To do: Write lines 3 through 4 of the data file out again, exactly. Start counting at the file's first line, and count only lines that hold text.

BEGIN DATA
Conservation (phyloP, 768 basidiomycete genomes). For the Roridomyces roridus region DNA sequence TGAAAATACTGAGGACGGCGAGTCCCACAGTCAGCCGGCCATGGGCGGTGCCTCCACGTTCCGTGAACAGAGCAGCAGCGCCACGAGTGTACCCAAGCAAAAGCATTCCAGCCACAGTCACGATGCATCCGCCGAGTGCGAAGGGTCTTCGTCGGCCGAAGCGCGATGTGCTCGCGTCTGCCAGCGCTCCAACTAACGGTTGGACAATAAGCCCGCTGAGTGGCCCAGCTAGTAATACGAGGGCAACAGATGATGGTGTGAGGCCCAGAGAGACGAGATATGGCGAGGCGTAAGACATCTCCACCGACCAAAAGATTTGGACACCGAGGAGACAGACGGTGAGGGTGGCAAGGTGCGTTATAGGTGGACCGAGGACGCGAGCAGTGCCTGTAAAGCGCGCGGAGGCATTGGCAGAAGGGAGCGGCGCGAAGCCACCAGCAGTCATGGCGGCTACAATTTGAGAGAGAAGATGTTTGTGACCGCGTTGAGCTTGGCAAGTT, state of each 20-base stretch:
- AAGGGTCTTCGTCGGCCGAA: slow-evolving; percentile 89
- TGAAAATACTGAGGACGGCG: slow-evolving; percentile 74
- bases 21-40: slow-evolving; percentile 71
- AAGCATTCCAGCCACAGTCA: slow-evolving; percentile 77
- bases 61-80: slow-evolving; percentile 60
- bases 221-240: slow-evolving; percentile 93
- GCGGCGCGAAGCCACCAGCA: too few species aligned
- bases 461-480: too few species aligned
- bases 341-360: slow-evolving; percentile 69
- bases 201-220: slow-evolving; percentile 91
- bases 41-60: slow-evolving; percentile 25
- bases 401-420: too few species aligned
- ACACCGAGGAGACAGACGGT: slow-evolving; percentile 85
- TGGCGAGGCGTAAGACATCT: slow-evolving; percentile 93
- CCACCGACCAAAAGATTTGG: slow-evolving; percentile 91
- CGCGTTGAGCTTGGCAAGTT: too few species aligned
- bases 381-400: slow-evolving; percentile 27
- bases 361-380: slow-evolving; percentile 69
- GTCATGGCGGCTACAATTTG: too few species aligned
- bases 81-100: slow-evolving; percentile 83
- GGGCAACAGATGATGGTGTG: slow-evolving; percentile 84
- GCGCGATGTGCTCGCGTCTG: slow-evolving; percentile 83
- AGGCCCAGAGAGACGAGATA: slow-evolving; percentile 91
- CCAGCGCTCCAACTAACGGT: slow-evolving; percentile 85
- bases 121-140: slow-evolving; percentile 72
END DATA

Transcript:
- TGAAAATACTGAGGACGGCG: slow-evolving; percentile 74
- bases 21-40: slow-evolving; percentile 71